As a reminder that you are on the right track, a glance left will reveal a Grouville Parish sign. Whilst taking care on the busy road, head towards the fore mentioned sign post and press on up the hill of La Rue à Don. Look for a old water fountain on the right and the lane of Les Huriaux. This very pretty leafy route winds up the hill and levels out as you go past the entrance to large hill top mansion. Now hang a right onto Rue au Blancq and you continue your journey up hill until the estate of Clos de Roncier appears on your right. Stroll on past the estate and a large field; you will see a clump of trees on the right known as Le Croix de la Bataille. The route takes you down La Rue du Moulin a Vent and as the name suggests there is a converted windmill on your left. You now have a choice as both routes in front of you end up at the same place, I chose the right fork ( Ruelle des Tours) and this is a steep, picturesque descent round a series of bends that leads to La Grande Route de Saint-Clément next to Homefields farm shop. Take the next turn right onto Rue de Nouettes and follow the road round past a rather interesting building on the corner and when you can veer left onto Rue de la Lourderie. This is a rather pleasant but short stroll down a tree lined road with views over the fields. An additional spot of interest is the birthplace of William Bruce, a First World War lieutenant who was awarded a Victoria Cross for his gallantry. Ok history lesson over, after a brief time you will reach the main coastal road and another Grouville signpost. La Rocque harbour now stretches out in front of you and is another beauty spot on this walk. If you have time, feel free to take in the sights around the small harbour and there is a small cafe too.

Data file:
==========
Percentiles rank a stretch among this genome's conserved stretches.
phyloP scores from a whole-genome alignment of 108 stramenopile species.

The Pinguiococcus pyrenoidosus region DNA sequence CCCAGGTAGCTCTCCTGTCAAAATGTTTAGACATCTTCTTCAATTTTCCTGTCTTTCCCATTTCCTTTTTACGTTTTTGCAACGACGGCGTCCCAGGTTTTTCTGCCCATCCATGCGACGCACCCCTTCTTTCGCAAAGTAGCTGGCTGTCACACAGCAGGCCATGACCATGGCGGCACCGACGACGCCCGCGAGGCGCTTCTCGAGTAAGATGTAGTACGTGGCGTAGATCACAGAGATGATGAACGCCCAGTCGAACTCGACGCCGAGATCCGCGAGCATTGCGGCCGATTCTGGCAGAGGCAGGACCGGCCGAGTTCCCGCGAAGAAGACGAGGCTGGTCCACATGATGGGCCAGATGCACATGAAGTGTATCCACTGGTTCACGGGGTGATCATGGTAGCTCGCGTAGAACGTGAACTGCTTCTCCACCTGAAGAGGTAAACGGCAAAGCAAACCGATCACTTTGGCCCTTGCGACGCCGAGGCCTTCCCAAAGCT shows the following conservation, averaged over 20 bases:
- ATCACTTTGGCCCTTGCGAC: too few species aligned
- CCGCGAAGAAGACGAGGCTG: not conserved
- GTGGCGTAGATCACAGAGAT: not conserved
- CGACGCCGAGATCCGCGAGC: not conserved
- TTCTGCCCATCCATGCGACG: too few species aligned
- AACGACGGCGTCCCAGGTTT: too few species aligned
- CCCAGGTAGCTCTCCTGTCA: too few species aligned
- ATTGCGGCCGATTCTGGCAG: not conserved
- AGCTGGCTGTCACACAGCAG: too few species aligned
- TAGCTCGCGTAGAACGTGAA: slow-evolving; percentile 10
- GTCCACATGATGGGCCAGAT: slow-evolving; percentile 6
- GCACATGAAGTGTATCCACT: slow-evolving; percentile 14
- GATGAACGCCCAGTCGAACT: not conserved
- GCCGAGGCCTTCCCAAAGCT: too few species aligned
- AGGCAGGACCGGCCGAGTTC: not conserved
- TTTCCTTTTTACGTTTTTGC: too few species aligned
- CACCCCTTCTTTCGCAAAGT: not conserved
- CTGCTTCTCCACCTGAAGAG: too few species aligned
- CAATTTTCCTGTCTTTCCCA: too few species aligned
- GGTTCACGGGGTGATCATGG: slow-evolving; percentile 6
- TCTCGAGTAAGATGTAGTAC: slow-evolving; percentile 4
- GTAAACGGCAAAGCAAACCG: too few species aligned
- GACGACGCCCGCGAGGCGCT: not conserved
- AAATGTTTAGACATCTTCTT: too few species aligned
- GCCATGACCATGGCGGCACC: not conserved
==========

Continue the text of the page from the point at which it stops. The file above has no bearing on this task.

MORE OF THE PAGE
Curiosity satisfied, continue along the car park and you have another choice to make. If the tide is low enough you can head down to the beach and trudge along the shingle and sand of the Royal Bay of Grouville. If you can’t, head along La Grande Route des Sablons, going by La Rocque Martello tower (Grouville Tower Number 1) and past the Seymour pub.
Press on, going by an old Methodist church on the left and you will arrive at La Hurel slipway. Keep heading along the road for a further 20 metres and there will be a gap in the sea wall. Step down the narrow route and go along the next short stretch which will require care as it does slope towards the sea, mercifully it is quite wide so it will make the going a bit easier. You will then be presented with a stairway in front of Fauvic Tower (Grouville Tower Number 4). Haul yourself up here and there is a wide promenade of about 750 metres leading to the Royal Jersey Golf Club . Upon reaching the end of the prom you will see the large fortification of Fort Henry in front of you. Head towards the fore-mentioned structure, and keep faith that you wont reach a dead end as a narrow path appears between a green banister and the bunker.
The last part of the walk hugs the edge of the golf course so please take care when heading along here as you are often in range of golfers teeing off. Its always a good idea to occasionally take a quick glance over your shoulder and behind you to make sure you aren't putting yourself in danger. Im not a golfer myself but there are a couple of things to remember. If you hear someone shouting Fore!!! turn towards the sound (often the tee) and cover your head. Secondly there are times where it is courteous to pause and keep noise to a minimum whilst people are playing their shots.
Leaving the golf course behind, keep to the narrow path passing through the thickets of gorse bushes and you will eventually meet a wide sandy walkway, head left here and into the car park.